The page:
Alex Dulski spent his college career in Orlando, and when not sitting in a classroom, you would have most likely found him out on his 22 Aquasport Family Fisherman. The boat fit his needs perfect, but as life ran its course, the boat had to go.
Fast forward a couple of decades, Dulski found himself looking for a boat again. He was now looking for a good vessel to introduce his 10-year old son, Sam, to the great outdoors. Thinking back, his old 22 Aquasport would fit the bill perfect. “I wanted something he (Sam) could go out on and eventually use on his own and this boat worked out perfect for that.”
After hunting around the web, Dulski was able to find a 1978 22 Aquasport Family Fisherman and pulled the trigger. “The boat was rough when I got it, but it was exactly what I wanted. I wanted something I could make my own.” After going through the boat, Dulski realized he had lucked out. The boat had no transom rot and was structurally ok.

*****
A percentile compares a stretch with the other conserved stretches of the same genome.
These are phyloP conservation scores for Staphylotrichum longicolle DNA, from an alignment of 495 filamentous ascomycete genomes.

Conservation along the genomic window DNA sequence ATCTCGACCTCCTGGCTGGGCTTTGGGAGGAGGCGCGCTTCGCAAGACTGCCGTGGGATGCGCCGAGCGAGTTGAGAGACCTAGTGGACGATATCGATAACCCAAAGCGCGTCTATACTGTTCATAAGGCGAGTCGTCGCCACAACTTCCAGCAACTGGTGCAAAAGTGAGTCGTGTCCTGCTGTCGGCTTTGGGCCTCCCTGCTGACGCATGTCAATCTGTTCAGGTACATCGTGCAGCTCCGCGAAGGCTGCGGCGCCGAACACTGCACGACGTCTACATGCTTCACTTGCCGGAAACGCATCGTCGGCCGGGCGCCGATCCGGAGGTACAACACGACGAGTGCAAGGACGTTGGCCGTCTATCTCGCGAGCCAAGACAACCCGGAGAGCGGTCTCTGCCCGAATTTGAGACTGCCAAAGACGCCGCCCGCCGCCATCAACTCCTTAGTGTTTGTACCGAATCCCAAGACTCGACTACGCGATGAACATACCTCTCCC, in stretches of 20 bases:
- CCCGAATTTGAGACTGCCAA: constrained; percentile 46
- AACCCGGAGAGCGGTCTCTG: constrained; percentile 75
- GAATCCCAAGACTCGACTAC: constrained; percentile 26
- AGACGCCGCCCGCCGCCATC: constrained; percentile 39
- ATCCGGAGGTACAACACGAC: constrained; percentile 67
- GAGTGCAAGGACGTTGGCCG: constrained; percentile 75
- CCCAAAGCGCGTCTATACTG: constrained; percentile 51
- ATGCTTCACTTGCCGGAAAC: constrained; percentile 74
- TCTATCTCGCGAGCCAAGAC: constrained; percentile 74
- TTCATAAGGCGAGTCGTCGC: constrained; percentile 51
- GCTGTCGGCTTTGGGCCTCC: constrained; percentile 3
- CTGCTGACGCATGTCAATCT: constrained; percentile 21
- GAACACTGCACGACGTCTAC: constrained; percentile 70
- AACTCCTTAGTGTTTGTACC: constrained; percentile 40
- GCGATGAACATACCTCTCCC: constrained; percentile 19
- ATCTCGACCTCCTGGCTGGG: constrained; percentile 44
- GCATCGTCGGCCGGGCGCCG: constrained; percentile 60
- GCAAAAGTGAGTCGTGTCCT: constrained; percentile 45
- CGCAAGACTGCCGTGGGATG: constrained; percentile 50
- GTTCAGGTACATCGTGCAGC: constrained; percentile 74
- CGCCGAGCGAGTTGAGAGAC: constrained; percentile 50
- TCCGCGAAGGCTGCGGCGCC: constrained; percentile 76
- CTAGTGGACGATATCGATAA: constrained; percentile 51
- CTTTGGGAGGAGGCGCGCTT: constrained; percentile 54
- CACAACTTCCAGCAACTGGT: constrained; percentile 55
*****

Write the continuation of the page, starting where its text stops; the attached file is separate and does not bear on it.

There were still a few areas that needed some attention, though. As with any aging boat, the fuel tank was in need of replacement. An 86-gallon aluminum tank filled the previous tank’s spot nice. One of the original captain’s chairs made a soft spot in the floor, which was taken care of in unison with the gas tank. “There was not an ounce of copper in this boat when I started,” said Dulski. A complete rewire was overdue.
Now the boat was up to par, it was time for Dulski to make it “his own.” Starting outside of the boat he opted to Awlgrip the hull seafoam green. Jumping inside, the new nonskid mirrored the hull, adding a nice pop to the cockpit when applied over the white cockpit sole. Modern electronics were added and a large 250-quart cooler was added, doubling as storage and a seat.
Dulski picked the Aquasport up for $2,500. Purchasing a new motor and other modifications cost him another $17,000, putting his total at $19,500 for his dreamboat.